What you need to know

The juice market encountered another year of sales decline in 2018, as it continues to struggle with a sugary reputation that perpetuates a sometimes less than healthy reputation and stiff competition from other beverages. However, younger adults, parents, and Hispanics still show high engagement as well as strong interest in new flavors and functional claims in beverages, which create opportunity for expanding reach and consumption occasion.

Definition

For the purposes of this Report, Mintel has used the following definitions:

  • 100% juice: fruit and vegetable juices, mixes, and concentrates, with no other ingredients added; includes both 100% juice blends and 100% pure juice of a single kind.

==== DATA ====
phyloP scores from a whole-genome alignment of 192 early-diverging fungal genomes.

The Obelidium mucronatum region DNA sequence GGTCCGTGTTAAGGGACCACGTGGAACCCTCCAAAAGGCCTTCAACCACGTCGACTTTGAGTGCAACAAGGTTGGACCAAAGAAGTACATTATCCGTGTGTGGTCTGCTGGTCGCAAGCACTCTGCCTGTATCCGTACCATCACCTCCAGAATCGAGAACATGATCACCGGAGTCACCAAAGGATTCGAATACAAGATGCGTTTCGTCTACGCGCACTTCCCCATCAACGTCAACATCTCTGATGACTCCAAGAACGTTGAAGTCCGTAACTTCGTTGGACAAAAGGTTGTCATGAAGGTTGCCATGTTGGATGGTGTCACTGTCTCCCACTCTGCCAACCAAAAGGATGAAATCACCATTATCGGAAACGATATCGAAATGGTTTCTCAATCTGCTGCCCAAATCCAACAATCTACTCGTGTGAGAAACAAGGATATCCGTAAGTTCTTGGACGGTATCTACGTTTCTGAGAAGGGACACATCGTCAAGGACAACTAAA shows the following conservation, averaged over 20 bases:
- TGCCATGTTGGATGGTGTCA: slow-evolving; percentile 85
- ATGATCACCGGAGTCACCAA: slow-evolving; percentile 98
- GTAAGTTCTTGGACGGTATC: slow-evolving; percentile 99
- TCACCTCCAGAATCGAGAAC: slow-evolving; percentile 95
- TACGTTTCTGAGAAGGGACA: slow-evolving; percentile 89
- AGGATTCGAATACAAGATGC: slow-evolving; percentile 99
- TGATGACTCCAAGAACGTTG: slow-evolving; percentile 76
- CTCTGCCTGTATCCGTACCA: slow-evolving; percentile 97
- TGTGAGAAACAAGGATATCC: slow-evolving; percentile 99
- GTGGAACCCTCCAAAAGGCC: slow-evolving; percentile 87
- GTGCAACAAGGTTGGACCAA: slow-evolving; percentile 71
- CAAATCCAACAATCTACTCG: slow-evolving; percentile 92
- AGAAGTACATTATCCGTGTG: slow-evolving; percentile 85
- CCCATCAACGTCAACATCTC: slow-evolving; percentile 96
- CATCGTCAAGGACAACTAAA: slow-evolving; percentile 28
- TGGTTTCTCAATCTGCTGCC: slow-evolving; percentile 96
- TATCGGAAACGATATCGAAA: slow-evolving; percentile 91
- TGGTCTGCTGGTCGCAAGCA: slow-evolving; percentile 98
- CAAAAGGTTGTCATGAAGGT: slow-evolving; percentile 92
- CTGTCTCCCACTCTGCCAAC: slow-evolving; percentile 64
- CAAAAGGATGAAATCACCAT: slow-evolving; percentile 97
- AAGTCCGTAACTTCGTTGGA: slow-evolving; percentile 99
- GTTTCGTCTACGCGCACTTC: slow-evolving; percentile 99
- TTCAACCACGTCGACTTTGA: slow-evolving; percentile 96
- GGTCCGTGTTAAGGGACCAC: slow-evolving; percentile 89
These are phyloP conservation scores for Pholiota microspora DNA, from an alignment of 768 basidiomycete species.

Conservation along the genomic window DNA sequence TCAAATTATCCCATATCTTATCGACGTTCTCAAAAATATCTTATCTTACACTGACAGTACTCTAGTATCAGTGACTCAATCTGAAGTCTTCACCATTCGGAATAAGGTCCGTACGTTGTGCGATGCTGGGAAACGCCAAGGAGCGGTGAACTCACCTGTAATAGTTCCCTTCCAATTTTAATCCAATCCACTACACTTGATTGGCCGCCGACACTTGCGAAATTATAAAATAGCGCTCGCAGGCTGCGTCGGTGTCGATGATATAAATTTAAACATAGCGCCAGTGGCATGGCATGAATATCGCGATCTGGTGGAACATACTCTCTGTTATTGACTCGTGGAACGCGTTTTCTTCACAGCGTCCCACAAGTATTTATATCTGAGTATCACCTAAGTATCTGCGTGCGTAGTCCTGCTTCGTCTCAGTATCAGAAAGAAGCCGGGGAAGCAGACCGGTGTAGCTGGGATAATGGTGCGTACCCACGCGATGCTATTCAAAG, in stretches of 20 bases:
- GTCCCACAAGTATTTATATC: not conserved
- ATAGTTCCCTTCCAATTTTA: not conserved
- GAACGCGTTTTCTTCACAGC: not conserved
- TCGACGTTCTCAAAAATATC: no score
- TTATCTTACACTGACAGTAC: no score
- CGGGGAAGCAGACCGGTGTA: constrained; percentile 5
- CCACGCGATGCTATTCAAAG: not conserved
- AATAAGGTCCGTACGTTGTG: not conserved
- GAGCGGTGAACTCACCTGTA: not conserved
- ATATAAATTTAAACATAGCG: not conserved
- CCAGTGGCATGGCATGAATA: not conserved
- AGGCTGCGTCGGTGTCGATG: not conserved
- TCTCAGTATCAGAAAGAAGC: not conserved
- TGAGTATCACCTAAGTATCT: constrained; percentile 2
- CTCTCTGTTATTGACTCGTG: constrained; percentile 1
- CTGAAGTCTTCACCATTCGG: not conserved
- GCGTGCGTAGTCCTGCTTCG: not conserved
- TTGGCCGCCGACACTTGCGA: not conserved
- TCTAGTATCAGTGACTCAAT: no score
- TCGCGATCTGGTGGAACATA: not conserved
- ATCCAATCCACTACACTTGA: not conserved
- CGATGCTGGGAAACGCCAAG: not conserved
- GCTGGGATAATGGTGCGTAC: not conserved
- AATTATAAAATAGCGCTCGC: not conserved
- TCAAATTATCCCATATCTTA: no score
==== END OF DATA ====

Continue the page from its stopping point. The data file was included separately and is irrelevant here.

• Juice drinks: juices, mixes (eg powdered drinks such as Kool Aid), and concentrates containing ingredients other than fruit and/or vegetable juice, such as corn syrup or other sweeteners and flavorings. Please note that “juice drink” also includes products typically not associated with juices such as fruit punches, Bai Bubbles, and some kombuchas (if they include juice).

  • RTD (ready-to-drink) smoothies: drinks made with fruit and/or juice with some kind of thickener, such as fruit puree or milk.

Fruit and vegetable juice and juice drinks covered in the Report include those sold in a number of formats such as:

  • aseptic (boxed), canned, or bottled

  • SS (shelf-stable), refrigerated, or frozen.

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